Germanwings pilots mourn for victims, refuse to fly
by Daily Sabah with Agencies
ISTANBULMar 25, 2015 - 12:00 am GMT+3
by Daily Sabah with Agencies
Mar 25, 2015 12:00 am
The crash of Germanwings flight 4U9525, a discount carrier of Germany’s Lufthansa, in southern France killing all 150 aboard, triggered concerns over plane being airworthy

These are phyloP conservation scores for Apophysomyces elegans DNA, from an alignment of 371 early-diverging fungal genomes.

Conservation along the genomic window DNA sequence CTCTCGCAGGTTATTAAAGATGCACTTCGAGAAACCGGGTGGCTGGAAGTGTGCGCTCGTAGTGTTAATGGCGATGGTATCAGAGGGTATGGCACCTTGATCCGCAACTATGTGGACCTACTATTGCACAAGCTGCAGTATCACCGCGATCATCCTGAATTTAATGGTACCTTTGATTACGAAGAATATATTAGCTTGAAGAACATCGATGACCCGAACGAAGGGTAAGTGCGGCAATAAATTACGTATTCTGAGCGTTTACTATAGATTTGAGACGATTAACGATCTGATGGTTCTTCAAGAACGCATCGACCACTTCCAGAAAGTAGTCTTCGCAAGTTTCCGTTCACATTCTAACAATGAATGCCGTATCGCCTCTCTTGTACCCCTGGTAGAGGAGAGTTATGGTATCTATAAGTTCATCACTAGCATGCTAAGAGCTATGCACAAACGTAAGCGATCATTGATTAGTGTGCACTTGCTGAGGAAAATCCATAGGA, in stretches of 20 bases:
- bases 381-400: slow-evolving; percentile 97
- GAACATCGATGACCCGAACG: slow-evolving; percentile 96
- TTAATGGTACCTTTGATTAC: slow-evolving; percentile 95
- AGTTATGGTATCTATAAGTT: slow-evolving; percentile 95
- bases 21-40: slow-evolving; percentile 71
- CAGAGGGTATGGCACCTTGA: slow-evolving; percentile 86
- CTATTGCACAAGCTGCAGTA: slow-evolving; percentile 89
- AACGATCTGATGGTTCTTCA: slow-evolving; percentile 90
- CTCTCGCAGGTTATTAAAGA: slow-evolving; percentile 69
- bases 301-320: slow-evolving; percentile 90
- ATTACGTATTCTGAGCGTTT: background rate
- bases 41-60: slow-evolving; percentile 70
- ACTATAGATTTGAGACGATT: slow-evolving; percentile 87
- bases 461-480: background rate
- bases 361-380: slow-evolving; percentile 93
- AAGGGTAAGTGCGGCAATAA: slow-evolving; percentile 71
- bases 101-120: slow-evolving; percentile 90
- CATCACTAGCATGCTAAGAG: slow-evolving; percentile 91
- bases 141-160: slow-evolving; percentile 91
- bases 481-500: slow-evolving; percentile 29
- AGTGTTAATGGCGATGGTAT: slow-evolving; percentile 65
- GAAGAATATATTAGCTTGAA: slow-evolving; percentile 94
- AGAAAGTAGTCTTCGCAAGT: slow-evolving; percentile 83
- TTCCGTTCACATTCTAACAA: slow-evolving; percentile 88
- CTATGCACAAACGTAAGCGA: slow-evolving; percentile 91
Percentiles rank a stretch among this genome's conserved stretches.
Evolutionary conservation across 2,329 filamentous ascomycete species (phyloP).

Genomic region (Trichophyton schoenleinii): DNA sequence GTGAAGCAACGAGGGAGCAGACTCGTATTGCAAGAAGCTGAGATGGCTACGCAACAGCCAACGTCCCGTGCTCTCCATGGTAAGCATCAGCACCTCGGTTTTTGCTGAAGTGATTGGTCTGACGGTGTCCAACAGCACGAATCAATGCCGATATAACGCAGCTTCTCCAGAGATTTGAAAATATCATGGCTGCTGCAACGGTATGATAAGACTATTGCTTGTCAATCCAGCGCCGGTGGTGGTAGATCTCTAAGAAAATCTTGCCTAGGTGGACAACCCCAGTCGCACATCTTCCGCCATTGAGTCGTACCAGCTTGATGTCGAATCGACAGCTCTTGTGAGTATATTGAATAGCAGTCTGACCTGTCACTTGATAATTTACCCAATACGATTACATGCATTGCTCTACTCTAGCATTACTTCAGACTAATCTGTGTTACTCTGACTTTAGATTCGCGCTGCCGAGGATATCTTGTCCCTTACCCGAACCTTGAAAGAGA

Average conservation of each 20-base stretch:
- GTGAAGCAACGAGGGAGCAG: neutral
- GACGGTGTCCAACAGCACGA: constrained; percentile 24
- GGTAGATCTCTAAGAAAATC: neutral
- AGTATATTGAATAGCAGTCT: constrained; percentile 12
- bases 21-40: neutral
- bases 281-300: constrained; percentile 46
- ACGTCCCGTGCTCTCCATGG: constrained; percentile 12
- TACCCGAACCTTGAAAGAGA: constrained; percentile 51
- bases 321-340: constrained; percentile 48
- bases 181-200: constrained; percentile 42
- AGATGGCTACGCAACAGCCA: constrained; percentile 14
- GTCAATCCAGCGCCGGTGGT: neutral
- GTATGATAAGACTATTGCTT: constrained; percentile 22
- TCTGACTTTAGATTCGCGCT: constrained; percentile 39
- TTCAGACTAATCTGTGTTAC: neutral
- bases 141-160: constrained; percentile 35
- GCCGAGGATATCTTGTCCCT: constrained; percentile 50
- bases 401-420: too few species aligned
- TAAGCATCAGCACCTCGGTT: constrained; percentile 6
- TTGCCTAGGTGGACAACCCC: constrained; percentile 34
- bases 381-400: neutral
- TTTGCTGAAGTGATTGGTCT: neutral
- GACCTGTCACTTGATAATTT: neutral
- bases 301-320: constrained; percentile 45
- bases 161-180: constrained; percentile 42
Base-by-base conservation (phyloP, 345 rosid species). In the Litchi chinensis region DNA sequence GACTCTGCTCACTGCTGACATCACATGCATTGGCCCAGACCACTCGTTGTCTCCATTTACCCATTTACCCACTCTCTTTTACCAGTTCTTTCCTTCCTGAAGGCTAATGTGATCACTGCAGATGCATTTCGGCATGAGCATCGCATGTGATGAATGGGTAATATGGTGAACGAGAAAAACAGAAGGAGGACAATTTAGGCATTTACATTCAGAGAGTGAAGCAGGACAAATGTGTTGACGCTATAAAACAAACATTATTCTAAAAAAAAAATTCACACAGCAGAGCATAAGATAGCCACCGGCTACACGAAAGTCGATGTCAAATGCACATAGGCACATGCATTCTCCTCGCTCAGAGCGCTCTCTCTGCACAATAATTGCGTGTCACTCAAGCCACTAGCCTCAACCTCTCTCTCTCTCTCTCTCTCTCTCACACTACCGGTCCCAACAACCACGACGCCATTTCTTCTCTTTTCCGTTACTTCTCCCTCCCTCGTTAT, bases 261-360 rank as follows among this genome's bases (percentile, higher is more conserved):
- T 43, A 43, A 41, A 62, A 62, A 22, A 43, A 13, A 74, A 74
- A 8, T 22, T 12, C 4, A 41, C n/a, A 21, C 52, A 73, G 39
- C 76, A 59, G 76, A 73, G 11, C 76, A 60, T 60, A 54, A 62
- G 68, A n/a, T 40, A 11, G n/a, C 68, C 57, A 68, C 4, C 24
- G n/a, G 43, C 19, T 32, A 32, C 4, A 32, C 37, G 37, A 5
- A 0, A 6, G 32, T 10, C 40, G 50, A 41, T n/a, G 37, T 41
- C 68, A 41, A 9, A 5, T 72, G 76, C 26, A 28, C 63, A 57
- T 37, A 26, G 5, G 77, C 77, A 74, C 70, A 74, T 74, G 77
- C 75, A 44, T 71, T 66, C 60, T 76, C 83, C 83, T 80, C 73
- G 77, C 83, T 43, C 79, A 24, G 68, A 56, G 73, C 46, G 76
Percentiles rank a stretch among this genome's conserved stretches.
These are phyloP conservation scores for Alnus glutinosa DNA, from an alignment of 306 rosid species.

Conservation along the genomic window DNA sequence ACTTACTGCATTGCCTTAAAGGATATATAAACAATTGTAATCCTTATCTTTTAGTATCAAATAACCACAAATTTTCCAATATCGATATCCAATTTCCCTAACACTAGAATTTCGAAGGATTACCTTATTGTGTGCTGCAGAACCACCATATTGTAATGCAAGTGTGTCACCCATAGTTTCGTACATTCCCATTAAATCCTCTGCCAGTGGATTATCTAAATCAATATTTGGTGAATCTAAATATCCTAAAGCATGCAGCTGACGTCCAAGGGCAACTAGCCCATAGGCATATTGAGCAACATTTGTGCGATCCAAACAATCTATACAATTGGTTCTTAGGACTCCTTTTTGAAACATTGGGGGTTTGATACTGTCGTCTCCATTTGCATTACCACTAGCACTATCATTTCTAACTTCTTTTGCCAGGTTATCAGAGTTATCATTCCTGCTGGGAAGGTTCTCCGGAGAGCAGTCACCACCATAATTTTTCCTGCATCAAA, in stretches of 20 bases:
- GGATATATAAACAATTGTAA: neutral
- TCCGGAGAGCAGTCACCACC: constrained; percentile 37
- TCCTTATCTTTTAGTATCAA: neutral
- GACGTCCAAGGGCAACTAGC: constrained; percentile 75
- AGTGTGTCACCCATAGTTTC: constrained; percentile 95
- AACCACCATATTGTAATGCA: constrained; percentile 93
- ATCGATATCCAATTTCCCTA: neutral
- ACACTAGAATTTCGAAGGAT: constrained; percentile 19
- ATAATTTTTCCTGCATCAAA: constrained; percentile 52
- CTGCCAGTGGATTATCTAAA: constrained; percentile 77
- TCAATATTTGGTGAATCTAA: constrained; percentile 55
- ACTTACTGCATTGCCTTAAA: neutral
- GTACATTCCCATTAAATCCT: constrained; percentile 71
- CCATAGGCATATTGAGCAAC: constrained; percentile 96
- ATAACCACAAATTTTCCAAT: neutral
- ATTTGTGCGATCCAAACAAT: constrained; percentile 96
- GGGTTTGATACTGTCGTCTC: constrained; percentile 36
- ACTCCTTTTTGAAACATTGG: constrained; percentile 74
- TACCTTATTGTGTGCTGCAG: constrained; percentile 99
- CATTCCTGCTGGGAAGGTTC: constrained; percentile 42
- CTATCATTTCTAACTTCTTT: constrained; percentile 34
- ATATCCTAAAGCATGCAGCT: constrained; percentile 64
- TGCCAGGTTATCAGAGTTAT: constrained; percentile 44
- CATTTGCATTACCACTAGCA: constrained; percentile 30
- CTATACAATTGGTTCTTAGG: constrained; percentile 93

A Germanwings Airbus 320 crashed in the mountains in southern France near the town of Seyne-Les-Alpes on Tuesday, less than an hour after taking off from Barcelona, Spain on its way to Dusseldorf, Germany, killing all 150 people aboard. As a major search and rescue operation is under way, there have been many speculations about whether it was human error or mechanical problems that caused the tragedy. In the wake of the crash, Germanwings, a discount carrier owned by German carrier Lufthansa, canceled seven flights out of Dusseldorf as crew members refused to fly. The European Aviation Safety Agency (EASA) said that it has been "closely monitoring the latest information" while being "in contact with the French authorities, Airbus and other organizations involved, in order to provide any support possible." Flight 4U9525 was flying at 38,000 feet when it started to lose altitude, European authorities said. However, the aircraft unexpectedly began to lose about 4,000 feet per minute. Lufthansa purchased the Germanwings plane called "Mannheim" in 1991. After more than 24 years of service, the plane's commercial life was almost over before Tuesday's crash took place.